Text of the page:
Islamic State-loyal militants claim attacks in Burkina Faso

Militants belonging to the so-called Islamic State in the Greater Sahara (ISGS) under Abu Walid al Sahrawi have claimed responsibility for two attacks in northern Burkina Faso.

In a phone call to the AFP, a spokesman for the jihadists claimed responsibility for the kidnapping of a schoolteacher and the murder of a local mayor in northern Burkina Faso. According to the spokesman, identified as “Hammar,” the jihadists kidnapped the teacher for speaking French. Meanwhile, the mayor was killed for reportedly “working with the Burkina Faso army for the Crusaders.”

The schoolteacher was abducted late last week in a small village in the Nassoumbou area of Burkina’s Soum Province. The mayor of Koutougou, also in Soum, was murdered in front of his house earlier last week.

The two assaults are not the first time militants of ISGS have claimed operations inside Burkina. In September 2016, a spokesman for the group claimed an attack on a Burkinabe gendarmerie post via the Mauritanian news outlet Al Akhbar. A month later, Al Akhbar again published a claim sent to it by ISGS in which the group took responsibility for an assault on a Burkinabe military post near the borders with Mali.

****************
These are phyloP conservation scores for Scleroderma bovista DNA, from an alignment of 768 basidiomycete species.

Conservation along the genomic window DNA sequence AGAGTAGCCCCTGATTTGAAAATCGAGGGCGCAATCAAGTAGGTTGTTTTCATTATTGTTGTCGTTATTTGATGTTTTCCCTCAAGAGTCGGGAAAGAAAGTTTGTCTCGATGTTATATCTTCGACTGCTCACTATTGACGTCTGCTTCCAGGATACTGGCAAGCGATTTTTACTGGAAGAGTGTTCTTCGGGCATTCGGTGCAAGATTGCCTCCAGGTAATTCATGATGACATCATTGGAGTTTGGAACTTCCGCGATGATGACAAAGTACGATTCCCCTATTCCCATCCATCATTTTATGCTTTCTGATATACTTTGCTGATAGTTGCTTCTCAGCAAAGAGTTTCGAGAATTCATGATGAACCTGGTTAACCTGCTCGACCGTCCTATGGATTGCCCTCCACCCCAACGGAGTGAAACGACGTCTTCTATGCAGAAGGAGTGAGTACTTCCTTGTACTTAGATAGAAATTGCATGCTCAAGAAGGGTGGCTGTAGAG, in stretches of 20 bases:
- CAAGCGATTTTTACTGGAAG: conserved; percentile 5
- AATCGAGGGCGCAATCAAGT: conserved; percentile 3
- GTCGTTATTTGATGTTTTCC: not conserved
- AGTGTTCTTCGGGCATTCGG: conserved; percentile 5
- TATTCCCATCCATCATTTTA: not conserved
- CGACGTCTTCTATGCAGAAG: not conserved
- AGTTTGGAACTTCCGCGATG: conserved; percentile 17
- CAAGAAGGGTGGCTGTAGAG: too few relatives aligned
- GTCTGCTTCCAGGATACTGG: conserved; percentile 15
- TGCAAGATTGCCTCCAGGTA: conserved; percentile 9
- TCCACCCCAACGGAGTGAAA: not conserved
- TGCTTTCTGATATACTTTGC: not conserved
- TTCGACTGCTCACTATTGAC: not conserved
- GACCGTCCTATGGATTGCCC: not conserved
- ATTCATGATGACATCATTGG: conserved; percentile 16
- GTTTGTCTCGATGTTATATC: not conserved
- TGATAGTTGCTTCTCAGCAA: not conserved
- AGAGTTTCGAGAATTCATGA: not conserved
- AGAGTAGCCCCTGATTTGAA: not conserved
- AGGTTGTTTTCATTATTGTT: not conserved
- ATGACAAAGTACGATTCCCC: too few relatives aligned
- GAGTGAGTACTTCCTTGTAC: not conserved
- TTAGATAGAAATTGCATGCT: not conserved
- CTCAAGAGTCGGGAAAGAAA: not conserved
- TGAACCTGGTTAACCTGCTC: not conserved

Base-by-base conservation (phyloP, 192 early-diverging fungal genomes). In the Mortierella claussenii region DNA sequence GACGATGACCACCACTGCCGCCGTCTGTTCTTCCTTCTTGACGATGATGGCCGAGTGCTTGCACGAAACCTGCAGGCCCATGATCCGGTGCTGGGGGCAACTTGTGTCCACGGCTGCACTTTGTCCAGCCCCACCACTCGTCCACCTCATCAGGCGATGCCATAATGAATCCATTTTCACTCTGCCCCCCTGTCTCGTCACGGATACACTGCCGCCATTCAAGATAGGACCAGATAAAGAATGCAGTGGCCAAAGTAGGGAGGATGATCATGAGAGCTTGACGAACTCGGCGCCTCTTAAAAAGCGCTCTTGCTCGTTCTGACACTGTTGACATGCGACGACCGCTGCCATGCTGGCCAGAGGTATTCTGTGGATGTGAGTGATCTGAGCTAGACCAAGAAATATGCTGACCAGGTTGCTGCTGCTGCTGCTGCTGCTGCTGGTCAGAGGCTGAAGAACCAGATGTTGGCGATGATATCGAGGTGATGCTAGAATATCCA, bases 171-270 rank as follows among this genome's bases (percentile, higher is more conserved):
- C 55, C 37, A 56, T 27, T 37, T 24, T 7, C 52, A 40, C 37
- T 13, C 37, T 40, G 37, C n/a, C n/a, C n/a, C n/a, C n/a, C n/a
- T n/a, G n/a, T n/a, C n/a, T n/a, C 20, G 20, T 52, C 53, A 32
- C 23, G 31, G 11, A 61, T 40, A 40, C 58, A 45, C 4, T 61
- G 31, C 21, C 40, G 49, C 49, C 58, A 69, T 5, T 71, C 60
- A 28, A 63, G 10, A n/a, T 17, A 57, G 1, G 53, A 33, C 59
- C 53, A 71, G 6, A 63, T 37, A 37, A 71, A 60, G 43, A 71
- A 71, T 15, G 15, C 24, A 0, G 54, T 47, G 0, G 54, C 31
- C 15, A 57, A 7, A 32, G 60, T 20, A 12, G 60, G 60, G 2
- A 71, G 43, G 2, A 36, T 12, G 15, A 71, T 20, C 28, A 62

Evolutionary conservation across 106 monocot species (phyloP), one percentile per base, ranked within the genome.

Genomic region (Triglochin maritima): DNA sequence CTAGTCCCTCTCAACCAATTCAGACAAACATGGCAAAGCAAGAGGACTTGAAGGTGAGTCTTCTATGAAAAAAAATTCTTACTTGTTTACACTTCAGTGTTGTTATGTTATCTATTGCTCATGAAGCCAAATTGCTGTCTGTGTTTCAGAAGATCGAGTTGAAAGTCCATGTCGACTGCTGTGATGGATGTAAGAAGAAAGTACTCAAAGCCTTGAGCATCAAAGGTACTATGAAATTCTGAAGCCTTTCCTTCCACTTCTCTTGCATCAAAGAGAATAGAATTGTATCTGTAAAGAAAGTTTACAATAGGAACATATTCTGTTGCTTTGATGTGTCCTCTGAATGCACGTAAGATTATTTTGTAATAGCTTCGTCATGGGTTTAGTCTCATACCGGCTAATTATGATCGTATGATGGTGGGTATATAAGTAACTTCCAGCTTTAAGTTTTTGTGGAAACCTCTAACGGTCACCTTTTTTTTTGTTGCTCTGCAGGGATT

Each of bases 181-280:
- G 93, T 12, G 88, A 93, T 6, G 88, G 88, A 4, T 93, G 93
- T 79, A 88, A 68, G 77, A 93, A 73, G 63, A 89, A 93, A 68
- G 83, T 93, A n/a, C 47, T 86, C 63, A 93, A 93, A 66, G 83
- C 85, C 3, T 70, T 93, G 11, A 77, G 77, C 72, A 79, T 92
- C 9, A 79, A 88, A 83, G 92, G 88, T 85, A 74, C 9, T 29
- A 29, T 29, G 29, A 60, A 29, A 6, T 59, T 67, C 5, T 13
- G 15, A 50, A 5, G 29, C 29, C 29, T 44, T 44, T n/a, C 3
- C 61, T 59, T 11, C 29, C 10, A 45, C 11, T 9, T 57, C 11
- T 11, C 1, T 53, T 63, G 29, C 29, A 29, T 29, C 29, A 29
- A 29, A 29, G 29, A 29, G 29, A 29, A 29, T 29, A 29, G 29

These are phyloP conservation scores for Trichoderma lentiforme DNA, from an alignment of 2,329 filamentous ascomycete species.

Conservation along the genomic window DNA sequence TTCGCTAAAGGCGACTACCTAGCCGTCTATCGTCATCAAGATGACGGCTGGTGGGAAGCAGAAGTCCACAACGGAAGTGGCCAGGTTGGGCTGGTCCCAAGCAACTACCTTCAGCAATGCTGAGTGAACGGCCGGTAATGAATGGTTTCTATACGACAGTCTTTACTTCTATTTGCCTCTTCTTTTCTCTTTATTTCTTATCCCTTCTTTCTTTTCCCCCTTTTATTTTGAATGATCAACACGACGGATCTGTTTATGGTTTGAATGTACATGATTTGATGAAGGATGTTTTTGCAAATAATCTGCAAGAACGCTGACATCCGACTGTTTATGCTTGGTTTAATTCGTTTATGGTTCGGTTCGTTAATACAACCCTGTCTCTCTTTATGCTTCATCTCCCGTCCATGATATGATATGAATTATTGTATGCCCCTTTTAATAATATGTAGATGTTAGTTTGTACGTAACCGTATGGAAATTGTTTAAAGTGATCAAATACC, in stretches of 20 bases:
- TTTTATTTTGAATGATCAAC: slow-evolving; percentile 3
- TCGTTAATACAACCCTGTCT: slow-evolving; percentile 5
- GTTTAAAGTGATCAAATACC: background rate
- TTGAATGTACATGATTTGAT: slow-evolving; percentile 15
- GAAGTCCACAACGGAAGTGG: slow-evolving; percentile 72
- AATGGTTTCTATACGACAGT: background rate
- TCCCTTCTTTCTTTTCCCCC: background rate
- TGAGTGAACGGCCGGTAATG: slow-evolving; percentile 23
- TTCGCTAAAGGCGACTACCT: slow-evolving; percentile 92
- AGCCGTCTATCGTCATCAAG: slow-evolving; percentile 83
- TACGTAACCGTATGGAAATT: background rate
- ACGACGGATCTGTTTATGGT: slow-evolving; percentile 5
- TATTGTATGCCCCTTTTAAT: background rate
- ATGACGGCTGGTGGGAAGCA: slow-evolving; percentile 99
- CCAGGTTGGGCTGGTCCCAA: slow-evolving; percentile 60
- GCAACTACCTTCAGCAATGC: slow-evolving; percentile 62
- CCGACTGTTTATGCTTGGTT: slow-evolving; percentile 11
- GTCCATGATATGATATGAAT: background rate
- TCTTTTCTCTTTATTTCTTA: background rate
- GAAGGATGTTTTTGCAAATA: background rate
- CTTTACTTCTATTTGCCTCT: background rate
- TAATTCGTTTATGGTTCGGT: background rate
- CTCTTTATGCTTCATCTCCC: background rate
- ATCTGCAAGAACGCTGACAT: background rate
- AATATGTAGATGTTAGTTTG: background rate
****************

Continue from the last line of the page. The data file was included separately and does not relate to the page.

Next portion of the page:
Al Qaeda’s Group for Support of Islam and Muslims (JNIM) and its Burkinabe affiliate group, Ansaroul Islam, have claimed or conducted the majority of jihadist attacks in northern Burkina Faso. However, as today’s claims further confirm, ISGS retains its ability to operate and conduct operations in the area.

ISGS has also claimed assaults in Mali and Niger. For instance, earlier this year, the group sent claims to another Mauritanian agency, ANI, in which it claimed several attacks in both countries. It was in this statement it claimed last October’s deadly ambush on US Special Forces in Niger. It also claimed an IED against French troops in Mali, three assaults in Niger, an attack on Malian troops near Menaka, and several assassinations of pro-government militias in Mali.

ISGS formed out of the former Movement for Oneness and Jihad (MUJAO), which merged with forces loyal to Mokhtar Belmokhtar to form Al Murabitoon in 2013. Two years later, Abu Walid al Sahrawi, a former MUJAO spokesman, left with several fighters from the former MUJAO, and pledged allegiance to Abu Bakr al Baghdadi of the Islamic State.

ISGS gained little publicity from Islamic State central, with its pledge of allegiance only being acknowledged in an Amaq video one year later. Nevertheless, the group continues to operate in the Sahel with loyalty to the Islamic State.

Caleb Weiss is an editor of FDD's Long War Journal and a senior analyst at the Bridgeway Foundation, where he focuses on the spread of the Islamic State in Central Africa.

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